1st Edition

Introduction to Phase Equilibria in Ceramic Systems

By Hummel Copyright 1984
    400 Pages
    by Routledge

    400 Pages
    by CRC Press

    Written by a leading practitioner and teacher in the field of ceramic science and engineering, this outstanding text provides advanced undergraduate- and graduate-level students with a comprehensive, up-to-date Introduction to Phase Equilibria in Ceramic Systems. Building upon a concise definition of the phase rule, the book logically proceeds from one- and two-component systems through increasingly complex systems, enabling students to utilize the phase rule in real applications. Unique because of its emphasis on phase diagrams, timely because of the rising importance of ceramic applications, practical because of its pedagogical approach, Introduction to Phase Equilibria in Ceramic Systems offers end-of-chapter review problems, extensive reading lists, a solid thermodynamic foundation and clear perspectives on the special properties of ceramics as compared to metals.This authoritative volume fills a broad gap in the literature, helping undergraduate- and graduate-level students of ceramic engineering and materials science to approach this demanding subject in a rational, confident fashion. In addition, Introduction to Phase Equilibria in Ceramic Systems serves as a valuable supplement to undergraduate-level metallurgy programs.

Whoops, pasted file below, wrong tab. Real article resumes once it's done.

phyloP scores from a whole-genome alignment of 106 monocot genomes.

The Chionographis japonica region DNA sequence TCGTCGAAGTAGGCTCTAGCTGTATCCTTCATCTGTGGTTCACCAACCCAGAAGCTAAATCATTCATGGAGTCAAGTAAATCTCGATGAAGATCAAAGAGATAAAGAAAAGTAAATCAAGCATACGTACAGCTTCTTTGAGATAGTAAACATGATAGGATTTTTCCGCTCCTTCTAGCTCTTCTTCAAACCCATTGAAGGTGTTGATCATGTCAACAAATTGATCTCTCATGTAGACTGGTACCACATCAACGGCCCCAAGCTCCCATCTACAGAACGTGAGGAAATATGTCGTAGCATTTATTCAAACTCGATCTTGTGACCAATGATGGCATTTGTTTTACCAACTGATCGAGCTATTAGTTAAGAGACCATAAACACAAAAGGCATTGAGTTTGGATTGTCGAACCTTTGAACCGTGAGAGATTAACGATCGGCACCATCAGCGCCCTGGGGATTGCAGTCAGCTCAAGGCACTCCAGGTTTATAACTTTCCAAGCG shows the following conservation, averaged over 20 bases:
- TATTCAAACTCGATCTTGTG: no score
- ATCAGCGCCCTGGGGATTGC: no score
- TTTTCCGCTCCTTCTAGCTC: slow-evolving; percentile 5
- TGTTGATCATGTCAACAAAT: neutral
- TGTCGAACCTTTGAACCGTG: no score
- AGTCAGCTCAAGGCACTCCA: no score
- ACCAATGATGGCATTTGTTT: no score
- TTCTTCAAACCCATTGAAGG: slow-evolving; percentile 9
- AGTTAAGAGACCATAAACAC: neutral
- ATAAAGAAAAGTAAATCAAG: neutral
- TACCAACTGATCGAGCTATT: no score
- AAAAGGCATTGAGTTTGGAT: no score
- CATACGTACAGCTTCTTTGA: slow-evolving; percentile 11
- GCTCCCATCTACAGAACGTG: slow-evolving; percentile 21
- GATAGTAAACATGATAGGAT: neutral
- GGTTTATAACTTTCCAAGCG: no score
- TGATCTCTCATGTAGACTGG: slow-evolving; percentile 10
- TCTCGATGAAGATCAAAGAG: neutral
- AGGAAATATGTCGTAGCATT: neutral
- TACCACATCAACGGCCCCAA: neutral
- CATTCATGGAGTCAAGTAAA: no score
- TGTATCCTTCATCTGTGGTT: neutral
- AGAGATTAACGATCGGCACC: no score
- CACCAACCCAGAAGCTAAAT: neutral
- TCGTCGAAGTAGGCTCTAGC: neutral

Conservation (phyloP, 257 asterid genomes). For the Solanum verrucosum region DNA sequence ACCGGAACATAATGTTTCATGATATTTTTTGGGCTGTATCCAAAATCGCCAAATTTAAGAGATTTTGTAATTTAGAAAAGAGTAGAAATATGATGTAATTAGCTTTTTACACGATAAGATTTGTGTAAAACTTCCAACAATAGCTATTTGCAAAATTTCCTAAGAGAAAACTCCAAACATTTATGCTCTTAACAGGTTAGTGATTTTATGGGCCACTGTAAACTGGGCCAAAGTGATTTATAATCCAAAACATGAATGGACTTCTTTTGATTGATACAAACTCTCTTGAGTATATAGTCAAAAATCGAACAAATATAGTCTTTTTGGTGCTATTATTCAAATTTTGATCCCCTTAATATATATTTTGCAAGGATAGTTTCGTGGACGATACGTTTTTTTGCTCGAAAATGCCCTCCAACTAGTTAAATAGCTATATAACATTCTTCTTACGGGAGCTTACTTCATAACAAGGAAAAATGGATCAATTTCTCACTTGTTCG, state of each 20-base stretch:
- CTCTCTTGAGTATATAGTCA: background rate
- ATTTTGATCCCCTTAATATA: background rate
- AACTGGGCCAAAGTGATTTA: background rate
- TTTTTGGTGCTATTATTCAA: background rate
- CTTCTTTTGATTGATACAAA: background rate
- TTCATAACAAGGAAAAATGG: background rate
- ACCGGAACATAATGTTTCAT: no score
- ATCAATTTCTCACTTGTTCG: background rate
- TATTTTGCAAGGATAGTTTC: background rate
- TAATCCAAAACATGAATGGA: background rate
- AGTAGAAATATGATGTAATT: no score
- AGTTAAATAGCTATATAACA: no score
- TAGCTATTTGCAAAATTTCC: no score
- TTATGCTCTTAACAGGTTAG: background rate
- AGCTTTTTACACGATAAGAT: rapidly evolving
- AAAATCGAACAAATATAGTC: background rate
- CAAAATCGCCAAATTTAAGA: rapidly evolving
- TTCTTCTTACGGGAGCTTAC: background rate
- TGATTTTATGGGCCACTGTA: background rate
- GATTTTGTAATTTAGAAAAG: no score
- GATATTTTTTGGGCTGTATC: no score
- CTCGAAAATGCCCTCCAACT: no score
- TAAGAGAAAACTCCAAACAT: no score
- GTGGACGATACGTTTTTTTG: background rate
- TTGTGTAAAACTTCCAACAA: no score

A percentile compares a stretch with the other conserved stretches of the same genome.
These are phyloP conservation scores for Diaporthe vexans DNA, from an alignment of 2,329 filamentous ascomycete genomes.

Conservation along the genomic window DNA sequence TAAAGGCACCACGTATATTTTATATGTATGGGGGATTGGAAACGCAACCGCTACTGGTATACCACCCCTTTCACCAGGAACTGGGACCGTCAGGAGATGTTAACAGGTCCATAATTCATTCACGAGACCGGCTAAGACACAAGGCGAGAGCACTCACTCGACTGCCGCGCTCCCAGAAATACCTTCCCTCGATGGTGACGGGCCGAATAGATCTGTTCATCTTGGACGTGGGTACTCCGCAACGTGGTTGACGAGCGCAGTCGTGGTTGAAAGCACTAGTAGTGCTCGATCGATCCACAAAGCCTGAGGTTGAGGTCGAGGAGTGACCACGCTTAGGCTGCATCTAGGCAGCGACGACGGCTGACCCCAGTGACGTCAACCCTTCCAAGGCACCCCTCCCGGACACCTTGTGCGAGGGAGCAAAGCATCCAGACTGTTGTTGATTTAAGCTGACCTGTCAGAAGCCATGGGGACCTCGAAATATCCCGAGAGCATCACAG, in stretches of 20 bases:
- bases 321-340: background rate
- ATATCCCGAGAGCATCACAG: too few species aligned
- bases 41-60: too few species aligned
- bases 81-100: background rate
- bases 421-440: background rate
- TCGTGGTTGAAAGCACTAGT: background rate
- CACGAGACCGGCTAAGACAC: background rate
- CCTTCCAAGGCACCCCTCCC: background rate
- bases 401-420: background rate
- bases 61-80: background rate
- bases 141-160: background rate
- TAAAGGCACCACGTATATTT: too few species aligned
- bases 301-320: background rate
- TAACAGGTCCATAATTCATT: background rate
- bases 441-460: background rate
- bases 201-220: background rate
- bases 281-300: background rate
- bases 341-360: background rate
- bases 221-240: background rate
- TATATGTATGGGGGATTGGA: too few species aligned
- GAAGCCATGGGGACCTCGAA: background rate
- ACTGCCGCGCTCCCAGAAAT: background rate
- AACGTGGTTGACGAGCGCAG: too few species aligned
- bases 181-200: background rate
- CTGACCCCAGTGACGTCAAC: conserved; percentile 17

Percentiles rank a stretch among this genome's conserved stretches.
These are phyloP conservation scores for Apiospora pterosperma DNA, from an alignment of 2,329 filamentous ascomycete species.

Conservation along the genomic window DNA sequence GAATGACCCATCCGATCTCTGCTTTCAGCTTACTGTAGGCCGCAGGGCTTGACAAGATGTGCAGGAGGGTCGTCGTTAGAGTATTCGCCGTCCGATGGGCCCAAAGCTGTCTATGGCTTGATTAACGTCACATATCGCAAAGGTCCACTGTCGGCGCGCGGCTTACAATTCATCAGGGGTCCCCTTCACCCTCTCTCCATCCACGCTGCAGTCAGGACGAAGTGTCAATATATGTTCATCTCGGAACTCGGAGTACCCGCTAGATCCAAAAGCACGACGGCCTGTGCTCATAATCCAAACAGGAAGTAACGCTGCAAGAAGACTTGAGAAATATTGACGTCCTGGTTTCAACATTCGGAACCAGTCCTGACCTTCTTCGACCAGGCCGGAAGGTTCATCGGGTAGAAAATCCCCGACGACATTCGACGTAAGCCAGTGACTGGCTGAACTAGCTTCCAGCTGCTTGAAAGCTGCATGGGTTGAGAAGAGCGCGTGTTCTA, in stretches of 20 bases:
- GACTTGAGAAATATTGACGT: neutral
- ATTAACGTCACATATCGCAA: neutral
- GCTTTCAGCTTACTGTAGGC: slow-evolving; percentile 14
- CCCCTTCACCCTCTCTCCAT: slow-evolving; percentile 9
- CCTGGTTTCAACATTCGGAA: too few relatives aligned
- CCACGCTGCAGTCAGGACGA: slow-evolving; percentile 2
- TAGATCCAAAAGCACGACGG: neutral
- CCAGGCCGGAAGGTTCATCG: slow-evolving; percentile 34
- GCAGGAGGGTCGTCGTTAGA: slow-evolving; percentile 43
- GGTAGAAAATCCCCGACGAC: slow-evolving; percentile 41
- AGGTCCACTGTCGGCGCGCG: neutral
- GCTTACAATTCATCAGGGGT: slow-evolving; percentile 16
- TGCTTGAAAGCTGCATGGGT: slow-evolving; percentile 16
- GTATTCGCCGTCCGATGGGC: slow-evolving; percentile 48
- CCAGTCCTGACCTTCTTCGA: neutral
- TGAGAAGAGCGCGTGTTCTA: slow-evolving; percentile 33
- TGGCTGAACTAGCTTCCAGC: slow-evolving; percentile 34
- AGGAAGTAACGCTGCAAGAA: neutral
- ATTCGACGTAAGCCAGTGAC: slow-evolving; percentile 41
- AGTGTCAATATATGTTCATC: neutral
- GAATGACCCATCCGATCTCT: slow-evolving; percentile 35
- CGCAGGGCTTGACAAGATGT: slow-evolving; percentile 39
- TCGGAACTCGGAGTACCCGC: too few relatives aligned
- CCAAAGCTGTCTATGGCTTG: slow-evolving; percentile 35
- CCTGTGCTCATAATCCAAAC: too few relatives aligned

PREFACE -- 1. INTRODUCTION AND DEFINITIONS -- I. Historical -- II. Literature Sources -- III. Statement of the Phase Rule and Definitions -- Problems -- References -- Reading List on Phase Equilibria -- 2. THE ONE COMPONENT SYSTEM -- I. Thermodynamic Basis of the Phase Diagram -- II. Application of the Phase Rule to the System H2 0 at Ordinary Temperature and Pressure -- III. Le Chatelier’s Principle and the Clausius-Clapeyron Equation -- IV. Metastability and Non-Equilibrium -- V. The Bridgman Ice Diagram and the Importance of -- Pressure; Polymorphism of Solids; Phase Diagram—Property Diagram -- VI. Examples of Real Systems VII. Summary -- Problems -- References -- 3. THE TWO COMPONENT SYSTEM -- I. Introduction -- II. The Binary Eutectic System -- III. Intermediate Compounds -- IV. Isothermal Analysis; Isothermal Evaporation -- V. Metastable Relationships in Simple Binary Systems -- VI. Complete or Continuous Solid Solution -- VII. Partial Solid Solution -- VIII. Phase Transitions in the End Members or Intermediate Solid Solutions; Combinations of Continuous and Partial Solid Solution; Exsolution -- IX. Complex Solid Solution Diagrams -- X. Liquid Immiscibility -- XI. Real Oxide Systems -- XII. Fluoride Model Systems Problems References -- 4. EXPERIMENTAL METHODS OF CONSTRUCTING PHASE DIAGRAMS -- I. Introduction -- II. Major Factors in Experimental Methods -- III. Glass Forming Systems vs. Non-Glass Forming Systems -- IV. Special Techniques -- V. Discussion and Evaluation of Experimental Pro-cedures on Real Systems -- VI. Thermodynamics and Computer Calculation -- Appendix A -- Appendix B References on High Pressure Methods and Materials -- Suggested Class Disscussions Which Can Enlarge the Understanding of Experimental Techniques -- References -- 5. TERNARY SYSTEMS W ITHOUT SOLID SOLUTION -- I. Introduction -- II. Isoplethal Analysis; The Equilibrium Crystallization Path in a Simple Eutectic Type System; Use of the Lever Rule -- III. Hie Influence of Binary Compounds on the Ternary System; Joins and Alkemades Lines; Composition or Compatibility Triangles; Crystallization Paths -- IV. The Influence of Ternary Compounds on the Ternary System; Crystallization Paths -- V. Polymorphism or Phase Transformations in Ternary Systems Without Solid Solution -- VI. Review and Summary of Factois Which Must Be Considered During Isoplethal Analyses -- VII. Liquid Immiscibility -- VIII. Isothermal Sections in Aqueous Systems; Isothermal Evaporation -- IX. Isothermal Sections in Ternary Oxide Systems -- X. Vertical Sections in Ternary Oxide Systems -- XI. Complex Ternary Systems -- XII. Real Ternary Systems Problems -- 6. NON-EQUILIBRIUM IN CERAMIC SYSTEMS -- I. General -- II. One Component Systems -- III. Two Component Systems -- IV. Three Component Systems -- Problems -- References -- 7. SOLID SOLUTION IN TERNARY SYSTEMS -- I. Introduction -- II. The Complete Solid Solution System; The Equilibrium Ciystallization Path -- III. Complete Solid Solution in One Binary System Combined With Two Simple Eutectic Systems; Isothermal Planes; Three Phase Boundary Lines; Quantitative Analysis of Crystallization Path (Isoplethal Analysis); Three Phase Triangles -- IV. Ternary Solid Solutions Crystallizing From Ternary Liquids; One Complete Solid Solution System, Two Partial Solid Solution Systems; Crystallization Path; Isothermal and Vertical Sections -- V. Solid Solution Systems With Three Phase Equilibria -- VI. Solid Solution Systems With Four Phase Equilibria -- VII. Additional Basic Solid Solution Systems -- VIII. Real Systems with Intermediate Compounds and Solid Solutions -- Problems -- References -- 8. QUATERNARY AND MULTICOMPONENT SYSTEMS -- I. Introduction; Quaternary Systems Without Solid Solution -- II. Crystallization Path in a Simple Quaternary Eutectic Type System; Isoplethal Analysis -- III. Method of Representing Relationships Between Quaternary Invariant Points -- IV. Solid Models of Real Quaternary Systems -- V. Solid Solution in Quaternary Systems VI. Multicomponent Systems -- References -- INDEX.